Information from the industry on how to go about a project like this was hard to come by. Instead, the brand decided to go out and talk to people. “That’s where the information and data mostly is today, rather than in the industry,” the guest added.
It’s not just about diversity. It’s about inclusion.
Visibility of disability in brand marketing isn’t enough. Brands need to cater to this consumer and include them in as many ways as possible. For the brand that launched its own adaptive line, modelling the collection on its core products was an important part of this.
“You don’t want the different jean, you want the jean that you can’t wear that everyone else is wearing. So the more that it is modelled off your iconic items, the better,” said a guest who worked at the brand.
The brand also found many product modifications actually required relatively simple solutions. For example, adding magnetic closures to a button-down shirt, but leaving the buttons for aesthetic purposes. “Those are very easy things, [and] can make a world of difference,” explained the guest. The brand was able to use its existing supply chain, working with its vendors to make the necessary adjustments.
Inclusion should also be considered in the context of a consumer shopping experience. Often, disabled people and their non-disabled peers cannot shop together in brick and mortar stores due to product offer segregation.
“Retail and shopping is an emotional experience, but also a social experience,” pointed out one attendee. “We need to evolve this sectioning and move it into the whole space.”
When it comes to online retail, it’s about ensuring internet communications are accessible. There are considerations beyond just putting adaptive product up on a brand’s website, such as screen reader compatibility for the visually impaired. “With voice technology, there should be a lot more that’s accessible,” said a guest.
Empower your retail staff.
In most brick-and-mortar stores, disabled people have very little independence. Three in four disabled people have left a shop or abandoned a business because of poor disability awareness or understanding, a study by the Extra Costs Commission, an independent inquiry set up by British disability charity Scope, found. It estimated that UK businesses were missing out on £420 million in revenue each week as a result.
Retail employees are one of the few physical touch-points many consumers have with a brand. But one retail staff’s ignorance can ruin a disabled individual’s shopping experience — and destroy their relationship with the brand.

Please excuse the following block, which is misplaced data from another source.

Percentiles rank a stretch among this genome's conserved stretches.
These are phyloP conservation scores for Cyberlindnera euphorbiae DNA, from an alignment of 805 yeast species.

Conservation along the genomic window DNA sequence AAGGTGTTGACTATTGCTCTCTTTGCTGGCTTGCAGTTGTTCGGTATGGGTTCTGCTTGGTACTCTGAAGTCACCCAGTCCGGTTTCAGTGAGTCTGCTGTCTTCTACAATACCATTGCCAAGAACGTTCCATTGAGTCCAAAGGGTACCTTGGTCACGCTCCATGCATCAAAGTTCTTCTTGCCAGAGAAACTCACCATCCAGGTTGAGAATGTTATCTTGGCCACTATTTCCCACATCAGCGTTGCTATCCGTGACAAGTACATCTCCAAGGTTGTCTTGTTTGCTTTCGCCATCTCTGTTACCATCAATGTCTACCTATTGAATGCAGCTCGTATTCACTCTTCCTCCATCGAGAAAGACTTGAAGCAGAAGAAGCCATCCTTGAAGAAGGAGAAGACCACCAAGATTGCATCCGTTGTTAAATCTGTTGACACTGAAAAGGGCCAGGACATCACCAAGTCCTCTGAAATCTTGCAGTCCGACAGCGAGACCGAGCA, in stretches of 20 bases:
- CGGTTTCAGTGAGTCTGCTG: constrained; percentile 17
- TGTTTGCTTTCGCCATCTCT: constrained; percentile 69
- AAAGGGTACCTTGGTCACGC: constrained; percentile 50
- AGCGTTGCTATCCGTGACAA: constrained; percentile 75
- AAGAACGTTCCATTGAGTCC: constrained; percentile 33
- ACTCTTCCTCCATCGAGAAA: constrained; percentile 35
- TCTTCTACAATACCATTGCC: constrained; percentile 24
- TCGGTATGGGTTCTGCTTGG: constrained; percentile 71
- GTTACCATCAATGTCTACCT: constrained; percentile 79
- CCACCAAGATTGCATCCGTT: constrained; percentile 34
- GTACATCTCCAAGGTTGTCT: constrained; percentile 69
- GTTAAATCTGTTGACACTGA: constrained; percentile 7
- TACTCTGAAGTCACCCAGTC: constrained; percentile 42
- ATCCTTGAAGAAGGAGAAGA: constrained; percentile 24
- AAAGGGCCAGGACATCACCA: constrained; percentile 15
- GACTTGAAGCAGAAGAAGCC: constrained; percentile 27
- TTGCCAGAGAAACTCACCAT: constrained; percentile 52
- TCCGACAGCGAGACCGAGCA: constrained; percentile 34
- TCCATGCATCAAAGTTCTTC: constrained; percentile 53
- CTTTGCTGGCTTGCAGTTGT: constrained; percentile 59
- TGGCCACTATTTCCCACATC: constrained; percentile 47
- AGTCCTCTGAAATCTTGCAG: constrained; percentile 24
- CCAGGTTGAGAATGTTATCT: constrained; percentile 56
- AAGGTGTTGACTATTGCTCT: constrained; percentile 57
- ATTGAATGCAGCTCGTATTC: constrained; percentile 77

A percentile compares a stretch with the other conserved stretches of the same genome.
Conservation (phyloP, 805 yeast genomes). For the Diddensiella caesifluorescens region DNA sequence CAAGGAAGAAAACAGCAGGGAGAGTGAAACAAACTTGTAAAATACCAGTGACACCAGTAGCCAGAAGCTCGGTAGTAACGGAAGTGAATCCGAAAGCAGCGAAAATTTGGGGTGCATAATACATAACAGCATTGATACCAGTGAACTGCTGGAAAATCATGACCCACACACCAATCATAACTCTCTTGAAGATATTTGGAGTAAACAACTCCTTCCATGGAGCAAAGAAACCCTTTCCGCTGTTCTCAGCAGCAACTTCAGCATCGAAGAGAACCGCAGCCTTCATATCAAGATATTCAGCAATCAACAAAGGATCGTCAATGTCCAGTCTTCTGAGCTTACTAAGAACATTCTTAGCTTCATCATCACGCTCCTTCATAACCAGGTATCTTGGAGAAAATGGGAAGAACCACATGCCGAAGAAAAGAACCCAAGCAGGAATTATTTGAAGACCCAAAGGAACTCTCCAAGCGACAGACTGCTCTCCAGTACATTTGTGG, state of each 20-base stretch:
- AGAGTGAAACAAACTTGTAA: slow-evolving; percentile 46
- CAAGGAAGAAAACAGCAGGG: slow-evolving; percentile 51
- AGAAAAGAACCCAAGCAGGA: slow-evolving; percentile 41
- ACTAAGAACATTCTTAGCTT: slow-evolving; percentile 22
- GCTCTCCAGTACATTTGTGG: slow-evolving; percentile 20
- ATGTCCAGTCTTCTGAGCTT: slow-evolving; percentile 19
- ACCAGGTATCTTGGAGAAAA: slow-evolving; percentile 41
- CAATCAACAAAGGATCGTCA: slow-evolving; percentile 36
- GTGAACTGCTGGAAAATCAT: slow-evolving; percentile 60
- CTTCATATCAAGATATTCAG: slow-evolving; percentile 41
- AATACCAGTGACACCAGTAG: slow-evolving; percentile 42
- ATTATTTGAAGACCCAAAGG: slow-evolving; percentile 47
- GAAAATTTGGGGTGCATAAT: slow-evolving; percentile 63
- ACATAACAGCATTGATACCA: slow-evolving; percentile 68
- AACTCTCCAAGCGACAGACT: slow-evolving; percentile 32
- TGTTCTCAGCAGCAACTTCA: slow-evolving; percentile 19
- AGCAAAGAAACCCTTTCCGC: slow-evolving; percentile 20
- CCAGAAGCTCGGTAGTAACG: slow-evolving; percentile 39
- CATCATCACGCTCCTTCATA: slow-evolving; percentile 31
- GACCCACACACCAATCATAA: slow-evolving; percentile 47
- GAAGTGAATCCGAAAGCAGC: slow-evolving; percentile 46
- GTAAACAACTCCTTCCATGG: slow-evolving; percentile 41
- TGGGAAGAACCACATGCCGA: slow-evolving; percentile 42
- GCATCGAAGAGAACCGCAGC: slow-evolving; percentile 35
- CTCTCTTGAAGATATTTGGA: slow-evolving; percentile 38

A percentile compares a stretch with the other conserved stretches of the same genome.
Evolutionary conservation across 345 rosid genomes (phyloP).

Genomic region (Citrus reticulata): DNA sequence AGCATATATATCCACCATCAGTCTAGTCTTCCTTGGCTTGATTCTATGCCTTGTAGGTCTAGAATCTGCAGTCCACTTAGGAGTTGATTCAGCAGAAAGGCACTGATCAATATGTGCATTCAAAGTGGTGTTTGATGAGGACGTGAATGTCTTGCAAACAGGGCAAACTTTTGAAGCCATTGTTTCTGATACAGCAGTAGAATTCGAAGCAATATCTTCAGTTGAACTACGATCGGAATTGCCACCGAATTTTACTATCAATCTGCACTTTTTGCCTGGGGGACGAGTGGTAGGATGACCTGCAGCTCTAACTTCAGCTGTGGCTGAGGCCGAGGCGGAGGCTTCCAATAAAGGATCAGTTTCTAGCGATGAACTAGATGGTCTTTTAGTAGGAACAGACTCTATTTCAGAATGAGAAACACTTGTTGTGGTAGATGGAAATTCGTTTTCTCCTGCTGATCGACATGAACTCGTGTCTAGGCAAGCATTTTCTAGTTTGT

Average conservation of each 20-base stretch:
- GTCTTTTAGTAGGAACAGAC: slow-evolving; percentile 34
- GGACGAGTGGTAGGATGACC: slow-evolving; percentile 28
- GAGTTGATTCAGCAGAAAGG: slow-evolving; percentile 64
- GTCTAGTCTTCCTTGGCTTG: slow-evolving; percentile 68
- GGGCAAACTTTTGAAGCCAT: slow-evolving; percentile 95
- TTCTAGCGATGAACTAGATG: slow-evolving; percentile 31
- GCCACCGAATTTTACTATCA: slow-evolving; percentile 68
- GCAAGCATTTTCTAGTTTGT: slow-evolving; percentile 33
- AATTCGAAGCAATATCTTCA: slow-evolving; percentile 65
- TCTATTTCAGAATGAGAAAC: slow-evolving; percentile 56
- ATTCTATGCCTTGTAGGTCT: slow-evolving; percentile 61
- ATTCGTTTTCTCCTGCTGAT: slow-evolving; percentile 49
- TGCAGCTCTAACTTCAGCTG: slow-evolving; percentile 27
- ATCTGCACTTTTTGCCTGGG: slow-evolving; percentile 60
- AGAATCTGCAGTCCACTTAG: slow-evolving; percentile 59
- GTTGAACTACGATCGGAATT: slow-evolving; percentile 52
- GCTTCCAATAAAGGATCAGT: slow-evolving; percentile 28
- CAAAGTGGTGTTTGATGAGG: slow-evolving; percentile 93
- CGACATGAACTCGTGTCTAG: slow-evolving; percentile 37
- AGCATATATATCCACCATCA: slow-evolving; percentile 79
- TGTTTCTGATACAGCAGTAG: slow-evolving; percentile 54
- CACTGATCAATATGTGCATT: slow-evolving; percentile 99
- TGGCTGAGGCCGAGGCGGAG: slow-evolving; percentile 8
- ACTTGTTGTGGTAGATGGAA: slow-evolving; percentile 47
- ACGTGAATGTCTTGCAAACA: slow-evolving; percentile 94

“There is a challenge, because at the C-suite level we are talking about inclusion and diversity. We are not having that conversation with the 19 year old behind the cash register who is on minimum wage,” said one guest. “If we brought those two conversations together, the customer would have a much better experience and a much more accessible one.”
Shop floor training and education is a good starting point. Offering assistance to those who need it and, as one Salon attendee put it, “basing interactions on empathy, not sympathy” are central to a positive retail experience. This will positively impact a customer’s brand experience, and probably influence how much money they are willing to spend with that brand.
“[Retail staff] are your connection with the client,” said one chief executive. “If they are not able to engage the client, me in the boardroom, I cannot do it and it’s as simple as that.”
Swap competition for collaboration.
Some brands are better positioned than others to make adjustments and changes to support the launch of an adaptive clothing line. For others, it’s a significant time and money investment that they cannot afford.
Partnering with a brand or a retailer that already has the expertise and know-how can be another way to make strides in being more inclusive with fashion product. Creating opportunities for discussion among industry power players will help promote collaboration over competition.
“The moment in fashion you find a consensus, things become easier,” said one attendee. This was the case when rival luxury conglomerates LVMH and Kering came together for the first time to create a models’ charter.
One salon guest gave the example of Moncler’s Genius project. “If you take it to the next level,” they said. “Not everybody knows how to do it … You create a platform where designers that are comfortable in doing it have the recourses to do it.”